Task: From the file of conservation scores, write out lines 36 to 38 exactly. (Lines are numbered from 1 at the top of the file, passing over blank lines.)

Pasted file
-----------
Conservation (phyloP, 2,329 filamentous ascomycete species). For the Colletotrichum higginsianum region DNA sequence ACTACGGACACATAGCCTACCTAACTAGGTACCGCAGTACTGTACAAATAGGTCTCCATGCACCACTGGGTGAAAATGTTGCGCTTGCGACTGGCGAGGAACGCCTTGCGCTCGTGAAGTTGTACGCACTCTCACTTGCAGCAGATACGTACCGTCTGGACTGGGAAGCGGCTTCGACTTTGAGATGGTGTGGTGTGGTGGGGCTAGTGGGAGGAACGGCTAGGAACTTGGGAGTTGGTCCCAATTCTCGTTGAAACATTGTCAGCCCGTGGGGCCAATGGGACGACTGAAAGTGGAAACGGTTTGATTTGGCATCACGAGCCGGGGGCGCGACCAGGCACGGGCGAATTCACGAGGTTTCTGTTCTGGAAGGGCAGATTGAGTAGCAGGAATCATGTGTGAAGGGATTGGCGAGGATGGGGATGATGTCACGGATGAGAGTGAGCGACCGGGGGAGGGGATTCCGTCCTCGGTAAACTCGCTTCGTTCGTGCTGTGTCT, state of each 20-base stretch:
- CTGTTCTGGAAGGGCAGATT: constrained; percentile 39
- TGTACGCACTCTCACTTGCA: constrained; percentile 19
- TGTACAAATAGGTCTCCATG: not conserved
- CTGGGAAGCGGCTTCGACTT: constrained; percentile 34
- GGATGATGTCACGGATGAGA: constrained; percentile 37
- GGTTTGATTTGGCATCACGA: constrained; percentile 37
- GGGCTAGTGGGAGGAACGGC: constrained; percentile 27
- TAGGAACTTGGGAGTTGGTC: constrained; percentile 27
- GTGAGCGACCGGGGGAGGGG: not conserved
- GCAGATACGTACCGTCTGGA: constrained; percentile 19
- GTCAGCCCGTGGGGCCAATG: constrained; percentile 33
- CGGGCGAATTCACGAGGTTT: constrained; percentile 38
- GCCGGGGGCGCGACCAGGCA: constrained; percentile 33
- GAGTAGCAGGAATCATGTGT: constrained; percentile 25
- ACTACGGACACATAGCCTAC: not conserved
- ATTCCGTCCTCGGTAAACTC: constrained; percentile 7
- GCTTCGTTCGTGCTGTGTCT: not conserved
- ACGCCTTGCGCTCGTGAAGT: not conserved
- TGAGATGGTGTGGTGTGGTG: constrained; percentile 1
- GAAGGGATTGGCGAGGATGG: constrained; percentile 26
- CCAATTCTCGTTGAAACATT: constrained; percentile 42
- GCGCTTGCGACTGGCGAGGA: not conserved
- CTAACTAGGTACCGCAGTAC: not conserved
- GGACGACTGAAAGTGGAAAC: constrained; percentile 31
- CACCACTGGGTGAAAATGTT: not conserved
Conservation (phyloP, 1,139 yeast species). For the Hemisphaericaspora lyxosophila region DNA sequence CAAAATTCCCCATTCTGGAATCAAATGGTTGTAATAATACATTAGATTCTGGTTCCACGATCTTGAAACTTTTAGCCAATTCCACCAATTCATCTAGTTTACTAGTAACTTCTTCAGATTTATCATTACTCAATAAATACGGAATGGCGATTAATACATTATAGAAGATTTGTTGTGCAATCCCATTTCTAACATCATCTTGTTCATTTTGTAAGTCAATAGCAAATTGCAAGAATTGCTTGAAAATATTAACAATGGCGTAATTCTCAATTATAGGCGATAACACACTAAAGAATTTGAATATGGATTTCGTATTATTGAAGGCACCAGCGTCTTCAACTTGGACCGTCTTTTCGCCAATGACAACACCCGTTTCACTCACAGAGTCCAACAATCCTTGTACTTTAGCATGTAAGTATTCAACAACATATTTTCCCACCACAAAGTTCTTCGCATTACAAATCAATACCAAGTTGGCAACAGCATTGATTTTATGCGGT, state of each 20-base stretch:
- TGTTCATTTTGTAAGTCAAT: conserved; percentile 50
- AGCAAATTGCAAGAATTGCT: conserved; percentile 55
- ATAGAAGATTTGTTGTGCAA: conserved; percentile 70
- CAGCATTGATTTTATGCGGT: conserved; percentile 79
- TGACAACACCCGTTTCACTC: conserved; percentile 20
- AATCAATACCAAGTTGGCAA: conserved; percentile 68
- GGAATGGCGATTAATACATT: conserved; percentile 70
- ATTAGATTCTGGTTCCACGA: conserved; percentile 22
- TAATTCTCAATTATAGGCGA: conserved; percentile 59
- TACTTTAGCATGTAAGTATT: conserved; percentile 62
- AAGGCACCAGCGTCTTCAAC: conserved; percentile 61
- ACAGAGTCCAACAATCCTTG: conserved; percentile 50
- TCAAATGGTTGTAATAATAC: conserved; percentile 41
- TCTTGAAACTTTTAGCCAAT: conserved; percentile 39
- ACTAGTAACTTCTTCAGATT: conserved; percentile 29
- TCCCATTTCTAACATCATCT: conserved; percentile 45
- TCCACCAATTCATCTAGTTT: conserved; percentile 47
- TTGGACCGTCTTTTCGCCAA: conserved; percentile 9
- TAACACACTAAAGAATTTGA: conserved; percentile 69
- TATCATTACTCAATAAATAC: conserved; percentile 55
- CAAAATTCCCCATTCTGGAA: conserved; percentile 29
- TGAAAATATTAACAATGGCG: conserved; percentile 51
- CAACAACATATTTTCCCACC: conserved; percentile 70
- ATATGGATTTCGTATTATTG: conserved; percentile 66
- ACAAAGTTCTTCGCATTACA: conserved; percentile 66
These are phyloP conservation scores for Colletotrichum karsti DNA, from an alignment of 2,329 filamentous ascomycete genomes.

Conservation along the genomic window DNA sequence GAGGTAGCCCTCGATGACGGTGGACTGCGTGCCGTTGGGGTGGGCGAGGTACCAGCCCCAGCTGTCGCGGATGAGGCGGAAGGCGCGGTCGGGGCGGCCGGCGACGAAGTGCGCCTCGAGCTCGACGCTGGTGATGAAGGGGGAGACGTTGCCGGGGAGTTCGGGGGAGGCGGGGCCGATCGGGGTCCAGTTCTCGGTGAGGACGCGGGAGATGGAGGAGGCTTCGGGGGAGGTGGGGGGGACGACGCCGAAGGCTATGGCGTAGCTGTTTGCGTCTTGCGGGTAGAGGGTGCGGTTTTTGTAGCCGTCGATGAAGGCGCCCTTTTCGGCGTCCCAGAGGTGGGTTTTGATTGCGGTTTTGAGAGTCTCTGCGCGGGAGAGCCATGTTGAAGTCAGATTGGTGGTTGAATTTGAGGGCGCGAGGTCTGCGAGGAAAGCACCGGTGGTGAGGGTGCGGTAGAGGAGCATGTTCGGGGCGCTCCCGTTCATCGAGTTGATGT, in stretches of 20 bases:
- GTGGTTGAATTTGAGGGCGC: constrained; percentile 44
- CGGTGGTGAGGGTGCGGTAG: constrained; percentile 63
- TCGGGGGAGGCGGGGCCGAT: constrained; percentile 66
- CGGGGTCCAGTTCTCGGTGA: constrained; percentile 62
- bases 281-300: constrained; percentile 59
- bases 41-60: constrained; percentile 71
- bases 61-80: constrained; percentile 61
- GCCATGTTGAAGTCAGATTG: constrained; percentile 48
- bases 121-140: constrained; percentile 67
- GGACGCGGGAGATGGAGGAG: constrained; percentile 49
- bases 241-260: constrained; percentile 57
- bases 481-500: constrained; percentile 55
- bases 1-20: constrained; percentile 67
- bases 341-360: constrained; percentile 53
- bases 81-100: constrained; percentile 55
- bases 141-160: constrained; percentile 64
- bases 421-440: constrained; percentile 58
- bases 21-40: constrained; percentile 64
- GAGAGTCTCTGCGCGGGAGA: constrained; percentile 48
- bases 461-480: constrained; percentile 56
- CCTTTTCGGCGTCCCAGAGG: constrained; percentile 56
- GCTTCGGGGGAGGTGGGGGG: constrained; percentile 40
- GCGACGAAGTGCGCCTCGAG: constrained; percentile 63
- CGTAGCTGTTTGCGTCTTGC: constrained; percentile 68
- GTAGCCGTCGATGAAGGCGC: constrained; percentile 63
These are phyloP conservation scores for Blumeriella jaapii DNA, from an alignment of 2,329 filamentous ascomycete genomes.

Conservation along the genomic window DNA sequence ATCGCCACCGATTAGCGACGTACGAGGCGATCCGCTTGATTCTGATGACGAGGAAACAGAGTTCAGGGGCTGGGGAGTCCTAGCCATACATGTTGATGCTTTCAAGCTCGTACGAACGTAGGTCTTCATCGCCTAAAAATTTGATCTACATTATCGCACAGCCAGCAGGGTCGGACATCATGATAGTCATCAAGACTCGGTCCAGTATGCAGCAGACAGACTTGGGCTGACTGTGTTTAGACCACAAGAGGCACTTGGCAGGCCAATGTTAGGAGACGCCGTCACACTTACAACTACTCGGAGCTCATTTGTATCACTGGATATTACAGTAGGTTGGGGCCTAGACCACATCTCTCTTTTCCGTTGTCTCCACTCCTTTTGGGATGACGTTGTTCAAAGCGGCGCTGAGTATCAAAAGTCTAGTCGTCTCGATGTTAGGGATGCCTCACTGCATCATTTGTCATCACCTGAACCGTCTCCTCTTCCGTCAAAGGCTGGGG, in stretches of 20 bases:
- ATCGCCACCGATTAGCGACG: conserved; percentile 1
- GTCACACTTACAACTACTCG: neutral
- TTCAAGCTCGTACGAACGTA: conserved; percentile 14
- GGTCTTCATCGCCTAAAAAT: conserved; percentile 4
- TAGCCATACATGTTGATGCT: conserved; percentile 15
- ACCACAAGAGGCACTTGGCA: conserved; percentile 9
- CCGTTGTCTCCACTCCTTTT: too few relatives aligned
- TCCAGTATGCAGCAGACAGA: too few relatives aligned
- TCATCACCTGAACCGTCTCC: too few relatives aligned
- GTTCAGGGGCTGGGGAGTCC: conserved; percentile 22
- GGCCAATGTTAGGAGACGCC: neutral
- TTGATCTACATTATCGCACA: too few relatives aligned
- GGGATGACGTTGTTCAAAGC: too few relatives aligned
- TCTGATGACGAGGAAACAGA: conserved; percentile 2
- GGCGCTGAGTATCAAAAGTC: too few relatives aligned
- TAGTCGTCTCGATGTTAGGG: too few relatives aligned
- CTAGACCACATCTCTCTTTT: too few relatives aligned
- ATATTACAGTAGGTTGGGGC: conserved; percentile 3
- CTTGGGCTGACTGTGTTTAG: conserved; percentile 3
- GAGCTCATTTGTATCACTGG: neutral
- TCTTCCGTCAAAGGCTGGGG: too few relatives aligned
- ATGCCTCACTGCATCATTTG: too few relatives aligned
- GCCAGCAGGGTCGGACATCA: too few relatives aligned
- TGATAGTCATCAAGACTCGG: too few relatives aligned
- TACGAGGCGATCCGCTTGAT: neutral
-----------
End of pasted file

- TAATTCTCAATTATAGGCGA: conserved; percentile 59
- TACTTTAGCATGTAAGTATT: conserved; percentile 62
- AAGGCACCAGCGTCTTCAAC: conserved; percentile 61